The most famous of all Bulgaria’s beaches, Sunny Beach is the country’s biggest – and liveliest – resort. Boasting an 8km-long stretch of fine golden sand, Sunny indeed lives up to its name, averaging about 1700 hours of sunshine between May and October. Lined with high-rise resorts, a trillion restaurants, watersports hire tents and some of the craziest nightclubs in the country, this blast of a beach also boasts a different, less appreciated kind of wildlife: it’s home to some of the coast’s last remaining natural sand dunes and rare plant species. Sunny Beach is across the bay from the historic town of Nesebаr.
Another Bulgarian beach that doesn’t believe in false advertising, Golden Sands does actually have golden sand; many believe it’s the best sand in Europe. Less than 20km away from the ancient Roman city – and resort in its own right – of Varna, Golden Sands is less salacious than Sunny Beach, but comes a close second in terms of mega-resorts and nightlife (its main drag-of-debauchery is aptly named ‘Party Street’). The beach is hemmed in by the densely wooded Golden Sands Nature Park; curative waters from the park’s hot mineral springs are used in local spas.
Albena bills itself as the coast’s family-friendly beach, and it has the aquaparks, bowling alleys, mini-golf courses and amusement parks to prove it; that mini-trains are one of the beach’s primary forms of transportation is another dead giveaway of just who rules the roost here. The long, clean sandy beach dips into calm, clear waters that also seem purpose-built for littlies: even at 150m from the shore, the sea is no deeper than 1.6m. A free beach library adds to Albena’s appeal. Nightlife is geared towards parents finally getting a moment to themselves.
Not far from the Turkish border, quaint Ahtopol – coastal Bulgaria’s most southerly town – is a throwback to the Bulgarian seaside of yore. A lighthouse and old wooden houses (as opposed to nightclubs and T-shirt stalls) dot the rocky foreshore, and you’re more likely to see creaky fishing boats than cruise ships bobbing along its sparkling waters. What the beach lacks in the expansive pale sands (and crowds) of the northern resorts, it more than makes up for in atmosphere and history; Ahtopol – the name means ‘The Town of Love’ – is located on the site of an ancient Thracian settlement.
Forgot your togs? Get thee to Irakli! One of Bulgaria’s last remaining wild beaches, nudist Irakli is a favourite destination for anyone seeking an all-over tan. Your wallet will love the fact that free camping is popular here; your more sensitive parts will be grateful for the fine sand along the shore. Irakli, with its beautiful lagoon, tortoises and rich birdlife, is more than a beach to the activists, naturists and artists who savour its isolation: having triumphed over big development, it’s a symbol of people power. Scores of happy hippies descend on Irakli every 30 June for ‘July Morning’, which celebrates the sun rising above the Black Sea.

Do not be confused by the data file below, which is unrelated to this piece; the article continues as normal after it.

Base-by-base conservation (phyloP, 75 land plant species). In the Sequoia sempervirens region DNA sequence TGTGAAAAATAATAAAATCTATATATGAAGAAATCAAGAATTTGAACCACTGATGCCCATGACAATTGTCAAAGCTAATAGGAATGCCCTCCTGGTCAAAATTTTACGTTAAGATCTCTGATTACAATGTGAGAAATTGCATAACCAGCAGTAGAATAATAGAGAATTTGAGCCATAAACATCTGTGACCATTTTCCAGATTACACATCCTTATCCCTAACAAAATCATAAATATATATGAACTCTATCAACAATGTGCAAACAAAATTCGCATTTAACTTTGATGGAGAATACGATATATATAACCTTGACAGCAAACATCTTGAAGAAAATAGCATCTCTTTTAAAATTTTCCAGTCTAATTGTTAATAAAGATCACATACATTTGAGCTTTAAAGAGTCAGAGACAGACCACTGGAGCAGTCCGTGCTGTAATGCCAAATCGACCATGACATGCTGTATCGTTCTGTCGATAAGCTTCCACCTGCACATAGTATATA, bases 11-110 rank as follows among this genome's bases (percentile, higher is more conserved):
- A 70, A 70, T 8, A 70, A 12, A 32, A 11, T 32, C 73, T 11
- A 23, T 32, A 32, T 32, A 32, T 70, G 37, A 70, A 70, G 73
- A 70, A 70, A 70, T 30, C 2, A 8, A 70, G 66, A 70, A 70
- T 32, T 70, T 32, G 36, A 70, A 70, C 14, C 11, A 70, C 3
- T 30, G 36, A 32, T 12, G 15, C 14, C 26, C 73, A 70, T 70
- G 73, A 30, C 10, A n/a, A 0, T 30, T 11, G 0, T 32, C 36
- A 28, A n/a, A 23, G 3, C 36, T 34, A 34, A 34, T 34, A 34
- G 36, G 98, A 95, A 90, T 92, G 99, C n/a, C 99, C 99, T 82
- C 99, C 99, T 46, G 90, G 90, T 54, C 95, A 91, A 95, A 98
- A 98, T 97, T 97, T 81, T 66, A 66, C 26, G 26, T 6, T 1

Sozopol was founded in the 7th century BC by seafaring Greeks; thanks to an absolutely stunning stretch of coastline reminiscent of their homeland – no slouch in the ‘beautiful beaches’ department – it’s little wonder they decided to stay. The erstwhile Apollonia is home to the wide Harmani Beach and the smaller Town Beach; campers and those seeking to avoid swathes of sailor-suit stalls and sunbathers will prefer the Golden Fish and Kavatsi Beaches just a couple kilometres from the town centre. Can’t choose? Stroll along Sozopol’s ancient Southern Walls for views of them all.
One of the few beaches in Bulgaria to enjoy ‘protected’ status, Silistar is a superlatives-defying bonzer of a beach. It’s not easy to get to – it lies deep within the remote Strandzha National Park – but therein lies much of its charm: you’re unlikely to see anyone doing rakija
laybacks in a fluorescent mankini here (ahem, Sunny Beach). You will, however, clap eyes on owls, vultures, deer, and quite possibly people running around in the nude. The waters at Silistar are shallow and ridiculously clear, making it a favourite for divers; though rocky at its ends, the small beach has fine, soft sand. Wild camping is allowed.
Bolata beach is situated approximately 5 km away from the Bulgarian village Bulgarevo and 13 km away from the town of Kavarna. You are not allowed to pitch a tent on the sandy beach but you can park your car. The Bolata beach lies nearly a former military zone and is a firth with a narrow opening that cuts through the shore. On both sides of the beach one can see rock massifs with cave openings. These caves were inhabited 400 years BC according to traces of an ancient settlement uncovered by excavations.
Enjoy the sight of beautiful Black Sea
Pasha Dere is a beautiful wild beach some 15km to the south of Varna that borders a protected area of the same name. It is the last beach to the south of Varna before the start of the seaside highway, connecting Varna and Bourgas. The beach is reached down an asphalt road, which transforms into a dirty road for its last kilometer or so. Nevertheless, you do not need an off-road vehicle to get there. After one leaves Varna, he/she needs to pass through the Galata quarter and then through the Borovets villa zone. Before reaching the Chernomorets hut, one needs to take a turn to the left in order to get to Pasha Dere. The last part of the road is rather steep and dusty, which makes some leave their car in the upper part and take a short walk to the beach.
The beach of Varvara is not very big but is very clean and maintained. It is less crowded, and it offers lovely golden sand and pristine waters. The beach has a typical Mediterranean appearance and is recommended to visit it now because year after year it is more and more popular.